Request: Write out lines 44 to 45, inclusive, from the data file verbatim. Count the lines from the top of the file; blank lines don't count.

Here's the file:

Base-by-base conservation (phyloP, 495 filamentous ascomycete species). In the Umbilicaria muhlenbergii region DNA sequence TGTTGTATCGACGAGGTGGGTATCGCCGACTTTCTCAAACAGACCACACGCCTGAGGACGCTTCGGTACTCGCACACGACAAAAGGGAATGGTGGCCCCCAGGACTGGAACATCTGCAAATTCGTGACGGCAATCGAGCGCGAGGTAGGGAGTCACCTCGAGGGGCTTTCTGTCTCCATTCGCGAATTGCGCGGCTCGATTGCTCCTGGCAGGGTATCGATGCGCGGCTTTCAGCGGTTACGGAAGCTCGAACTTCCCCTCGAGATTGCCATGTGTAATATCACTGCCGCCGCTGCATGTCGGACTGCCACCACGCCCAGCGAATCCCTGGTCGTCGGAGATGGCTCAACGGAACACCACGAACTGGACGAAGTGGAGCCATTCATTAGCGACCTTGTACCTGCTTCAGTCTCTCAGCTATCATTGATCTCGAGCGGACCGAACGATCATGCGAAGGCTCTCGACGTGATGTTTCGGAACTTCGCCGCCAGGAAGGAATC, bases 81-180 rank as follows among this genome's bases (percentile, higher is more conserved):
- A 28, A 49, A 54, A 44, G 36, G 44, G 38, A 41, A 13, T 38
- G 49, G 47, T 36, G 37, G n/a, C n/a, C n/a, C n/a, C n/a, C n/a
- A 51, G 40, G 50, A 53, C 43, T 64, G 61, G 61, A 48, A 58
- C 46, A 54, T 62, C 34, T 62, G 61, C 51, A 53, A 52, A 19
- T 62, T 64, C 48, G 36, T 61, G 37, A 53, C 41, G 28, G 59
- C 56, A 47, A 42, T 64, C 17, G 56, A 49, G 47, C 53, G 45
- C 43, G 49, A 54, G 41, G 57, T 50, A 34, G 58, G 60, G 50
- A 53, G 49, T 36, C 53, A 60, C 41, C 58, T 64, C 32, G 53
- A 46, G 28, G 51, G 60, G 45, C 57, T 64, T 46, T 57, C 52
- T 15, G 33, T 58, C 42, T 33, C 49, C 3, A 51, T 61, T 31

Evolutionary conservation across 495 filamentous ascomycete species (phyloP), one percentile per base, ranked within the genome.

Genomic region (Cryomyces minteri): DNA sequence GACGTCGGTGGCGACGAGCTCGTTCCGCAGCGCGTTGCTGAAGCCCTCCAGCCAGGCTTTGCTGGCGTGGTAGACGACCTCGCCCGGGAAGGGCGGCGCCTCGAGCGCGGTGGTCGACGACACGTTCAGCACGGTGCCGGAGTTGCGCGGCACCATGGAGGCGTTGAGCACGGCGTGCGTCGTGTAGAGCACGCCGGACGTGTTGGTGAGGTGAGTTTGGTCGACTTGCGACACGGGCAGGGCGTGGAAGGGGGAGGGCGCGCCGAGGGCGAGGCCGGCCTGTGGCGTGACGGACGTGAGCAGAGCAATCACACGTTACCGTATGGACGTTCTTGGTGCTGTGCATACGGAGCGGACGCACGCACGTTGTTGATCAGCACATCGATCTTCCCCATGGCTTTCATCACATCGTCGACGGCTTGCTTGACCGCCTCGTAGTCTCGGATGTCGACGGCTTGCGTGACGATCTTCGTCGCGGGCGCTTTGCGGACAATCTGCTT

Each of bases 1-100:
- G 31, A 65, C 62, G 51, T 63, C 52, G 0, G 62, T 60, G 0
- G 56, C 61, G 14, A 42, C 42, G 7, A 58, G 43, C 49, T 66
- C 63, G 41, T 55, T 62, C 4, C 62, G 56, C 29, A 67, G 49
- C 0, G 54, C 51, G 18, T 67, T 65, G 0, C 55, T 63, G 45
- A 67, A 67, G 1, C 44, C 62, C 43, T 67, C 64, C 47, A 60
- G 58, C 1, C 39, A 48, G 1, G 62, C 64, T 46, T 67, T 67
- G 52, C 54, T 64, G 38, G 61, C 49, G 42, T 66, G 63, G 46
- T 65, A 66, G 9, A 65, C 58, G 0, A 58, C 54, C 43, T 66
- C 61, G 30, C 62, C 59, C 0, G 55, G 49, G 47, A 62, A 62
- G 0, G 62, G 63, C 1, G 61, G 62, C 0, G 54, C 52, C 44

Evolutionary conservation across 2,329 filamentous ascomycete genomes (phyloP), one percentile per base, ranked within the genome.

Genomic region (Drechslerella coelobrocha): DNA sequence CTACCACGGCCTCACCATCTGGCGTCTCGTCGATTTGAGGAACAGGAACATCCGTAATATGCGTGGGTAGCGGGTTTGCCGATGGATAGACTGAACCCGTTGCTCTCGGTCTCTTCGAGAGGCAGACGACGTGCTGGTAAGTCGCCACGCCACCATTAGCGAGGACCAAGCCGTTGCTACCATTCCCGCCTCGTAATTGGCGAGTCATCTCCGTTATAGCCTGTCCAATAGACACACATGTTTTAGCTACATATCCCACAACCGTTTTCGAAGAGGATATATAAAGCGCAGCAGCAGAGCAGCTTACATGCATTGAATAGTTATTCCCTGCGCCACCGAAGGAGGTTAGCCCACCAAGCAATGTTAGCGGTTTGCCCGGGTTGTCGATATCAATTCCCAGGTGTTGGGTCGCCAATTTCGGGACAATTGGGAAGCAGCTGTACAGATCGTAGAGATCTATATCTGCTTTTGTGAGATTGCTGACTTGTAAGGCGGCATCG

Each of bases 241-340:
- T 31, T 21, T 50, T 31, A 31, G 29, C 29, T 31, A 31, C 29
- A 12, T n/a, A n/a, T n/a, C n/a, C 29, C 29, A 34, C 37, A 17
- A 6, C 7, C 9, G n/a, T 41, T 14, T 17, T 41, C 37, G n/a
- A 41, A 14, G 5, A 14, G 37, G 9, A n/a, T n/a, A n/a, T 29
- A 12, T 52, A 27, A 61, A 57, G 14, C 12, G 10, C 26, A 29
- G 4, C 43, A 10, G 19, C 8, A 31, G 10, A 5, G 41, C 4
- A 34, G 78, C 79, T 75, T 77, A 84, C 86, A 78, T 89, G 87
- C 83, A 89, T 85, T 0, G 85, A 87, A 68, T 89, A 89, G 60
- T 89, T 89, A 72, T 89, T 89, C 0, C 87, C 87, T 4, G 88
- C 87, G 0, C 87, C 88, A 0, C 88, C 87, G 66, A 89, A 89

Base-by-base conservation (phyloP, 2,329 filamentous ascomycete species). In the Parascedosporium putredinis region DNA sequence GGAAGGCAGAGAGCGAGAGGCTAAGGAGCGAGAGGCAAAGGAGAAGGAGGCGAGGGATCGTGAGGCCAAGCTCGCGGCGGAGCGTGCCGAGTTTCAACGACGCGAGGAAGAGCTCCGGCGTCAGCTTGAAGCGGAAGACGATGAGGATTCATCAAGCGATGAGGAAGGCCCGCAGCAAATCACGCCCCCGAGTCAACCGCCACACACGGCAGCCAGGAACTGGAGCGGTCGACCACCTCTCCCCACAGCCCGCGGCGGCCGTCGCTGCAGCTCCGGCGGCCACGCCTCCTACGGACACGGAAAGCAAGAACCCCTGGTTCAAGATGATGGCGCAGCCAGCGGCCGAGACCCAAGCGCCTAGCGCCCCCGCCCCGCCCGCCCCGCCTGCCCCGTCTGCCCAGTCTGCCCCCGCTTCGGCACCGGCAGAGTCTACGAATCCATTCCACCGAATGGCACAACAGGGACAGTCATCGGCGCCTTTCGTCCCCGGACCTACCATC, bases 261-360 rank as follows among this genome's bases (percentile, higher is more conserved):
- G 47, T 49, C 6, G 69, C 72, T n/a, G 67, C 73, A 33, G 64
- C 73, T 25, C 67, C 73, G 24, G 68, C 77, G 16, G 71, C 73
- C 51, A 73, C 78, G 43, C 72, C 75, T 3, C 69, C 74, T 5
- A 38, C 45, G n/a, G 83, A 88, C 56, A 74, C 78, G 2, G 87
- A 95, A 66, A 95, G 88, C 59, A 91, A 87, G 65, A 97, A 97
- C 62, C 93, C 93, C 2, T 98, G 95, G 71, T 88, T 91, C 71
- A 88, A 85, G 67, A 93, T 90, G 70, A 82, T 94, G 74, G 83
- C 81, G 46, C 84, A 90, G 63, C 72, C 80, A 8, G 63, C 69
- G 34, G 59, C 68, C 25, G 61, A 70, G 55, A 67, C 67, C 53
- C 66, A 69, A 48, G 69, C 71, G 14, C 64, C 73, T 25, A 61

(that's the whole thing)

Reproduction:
- C 62, C 93, C 93, C 2, T 98, G 95, G 71, T 88, T 91, C 71
- A 88, A 85, G 67, A 93, T 90, G 70, A 82, T 94, G 74, G 83